One Skill, One Drill, One Hour: Quick SCBA Confidence Course

One definition of confidence is having done something before and knowing you can do it again.


Through the entanglement hazard, they should be on their side, head first, with the SCBA bottle as close to the floor as possible to prevent snagging. They should be sweeping ahead of them with their free arm to push entangling wires upwards and behind them. If they do get snagged, they should back up and start again, and not try to bull through.

As they climb into the first crew cab, they should be on their hands and knees, and descend out the other side feet first, simulating feeling the ground in front of them for holes.

As they crawled under the second piece of apparatus, it might be a good idea to remove the pack, and either drag it alongside or push it ahead of them.

When searching the room, emphasize good, basic, search procedures. Always have a hand or foot in contact with a wall. At regular intervals, run your hand as far up the walls as possible to mimic feeling for windows. Do a hand sweep above and below furniture. If you have to put a tool down, don't risk losing it; instead, place it under your knee and you will always know where to find it (if your firefighters do just put it down, steal it from them and make them search for it). To search a rooms center, lay full length with one foot on a wall and sweep the floor ahead of you with your hand tool. Communicate with your partner if you have one with you. Stop at regular intervals and listen for strange noises. The person overseeing this section should stop the searcher once or twice and ask them to point towards their exit. You would be surprised how easy it is to get turned around even in a room you know intimately.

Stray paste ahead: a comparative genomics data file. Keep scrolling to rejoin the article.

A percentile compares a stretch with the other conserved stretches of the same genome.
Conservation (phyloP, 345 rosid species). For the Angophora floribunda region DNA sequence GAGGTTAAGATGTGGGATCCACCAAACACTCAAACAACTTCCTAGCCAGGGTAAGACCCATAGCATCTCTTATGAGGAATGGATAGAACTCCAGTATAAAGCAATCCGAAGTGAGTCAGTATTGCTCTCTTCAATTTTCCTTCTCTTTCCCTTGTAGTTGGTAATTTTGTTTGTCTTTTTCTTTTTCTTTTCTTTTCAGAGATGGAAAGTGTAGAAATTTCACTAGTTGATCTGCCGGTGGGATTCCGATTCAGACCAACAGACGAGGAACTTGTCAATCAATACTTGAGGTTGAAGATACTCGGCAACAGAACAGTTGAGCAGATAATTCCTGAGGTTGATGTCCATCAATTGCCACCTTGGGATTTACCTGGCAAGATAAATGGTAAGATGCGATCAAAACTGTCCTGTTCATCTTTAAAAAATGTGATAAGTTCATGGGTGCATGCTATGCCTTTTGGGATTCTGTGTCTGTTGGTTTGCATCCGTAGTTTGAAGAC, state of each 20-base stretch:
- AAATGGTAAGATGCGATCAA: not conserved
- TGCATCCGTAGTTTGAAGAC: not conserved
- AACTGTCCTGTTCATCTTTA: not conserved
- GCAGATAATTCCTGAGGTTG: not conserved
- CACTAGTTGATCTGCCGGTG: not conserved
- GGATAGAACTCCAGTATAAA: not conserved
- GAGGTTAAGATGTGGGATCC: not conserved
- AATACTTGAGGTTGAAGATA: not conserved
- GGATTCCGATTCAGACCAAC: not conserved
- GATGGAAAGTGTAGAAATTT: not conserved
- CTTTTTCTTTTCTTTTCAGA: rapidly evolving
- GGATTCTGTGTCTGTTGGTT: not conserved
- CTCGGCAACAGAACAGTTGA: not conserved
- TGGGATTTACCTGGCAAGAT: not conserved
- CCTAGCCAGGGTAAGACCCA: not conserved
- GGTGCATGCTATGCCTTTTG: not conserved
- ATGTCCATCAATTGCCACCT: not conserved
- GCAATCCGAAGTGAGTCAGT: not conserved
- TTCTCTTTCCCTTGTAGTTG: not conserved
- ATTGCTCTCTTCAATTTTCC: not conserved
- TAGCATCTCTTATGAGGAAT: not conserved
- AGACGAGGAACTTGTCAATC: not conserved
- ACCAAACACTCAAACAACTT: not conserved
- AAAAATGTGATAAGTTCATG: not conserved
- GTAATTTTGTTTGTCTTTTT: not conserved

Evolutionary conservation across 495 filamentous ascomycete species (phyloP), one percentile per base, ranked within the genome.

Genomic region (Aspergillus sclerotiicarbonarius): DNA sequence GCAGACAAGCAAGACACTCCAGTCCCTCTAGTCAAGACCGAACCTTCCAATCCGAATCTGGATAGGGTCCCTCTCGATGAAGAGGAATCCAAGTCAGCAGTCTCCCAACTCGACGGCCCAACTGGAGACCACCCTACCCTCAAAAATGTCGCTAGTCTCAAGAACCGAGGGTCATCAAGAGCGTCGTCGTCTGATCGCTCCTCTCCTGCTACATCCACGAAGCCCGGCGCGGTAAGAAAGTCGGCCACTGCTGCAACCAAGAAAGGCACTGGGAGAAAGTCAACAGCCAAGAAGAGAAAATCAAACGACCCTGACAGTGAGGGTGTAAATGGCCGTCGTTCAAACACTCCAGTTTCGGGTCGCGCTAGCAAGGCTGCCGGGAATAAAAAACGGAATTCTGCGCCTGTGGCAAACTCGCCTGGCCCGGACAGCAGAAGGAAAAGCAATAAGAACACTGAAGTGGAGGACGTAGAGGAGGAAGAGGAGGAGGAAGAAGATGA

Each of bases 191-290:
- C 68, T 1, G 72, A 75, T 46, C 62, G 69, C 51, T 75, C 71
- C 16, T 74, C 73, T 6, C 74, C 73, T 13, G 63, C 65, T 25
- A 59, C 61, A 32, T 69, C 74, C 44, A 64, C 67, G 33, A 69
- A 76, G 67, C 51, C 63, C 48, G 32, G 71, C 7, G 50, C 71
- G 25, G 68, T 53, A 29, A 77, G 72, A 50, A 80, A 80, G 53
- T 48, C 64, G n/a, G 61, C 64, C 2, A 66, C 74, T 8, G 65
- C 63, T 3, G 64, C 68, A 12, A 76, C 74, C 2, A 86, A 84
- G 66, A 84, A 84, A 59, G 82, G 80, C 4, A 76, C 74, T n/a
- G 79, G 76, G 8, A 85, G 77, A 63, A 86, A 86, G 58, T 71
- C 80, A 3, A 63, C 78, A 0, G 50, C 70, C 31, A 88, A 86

A good closing activity

It occurs to me that a quick drill I put together once is a good end to any drill using SCBA. When all is said and done, place two firefighters in the smallest closet you have with no lights and ask them to switch bottles in the dark. For extra fun, have one collapse against a wall and simulate unconsciousness. Or, have them switch packs but keep the same bottles. This proved to be too quick to be a stand alone drill, but it is a nice finisher, don't you think?

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To submit your department's drill ideas, please e-mail Peter Matthews, Firehouse.com's Content Manager.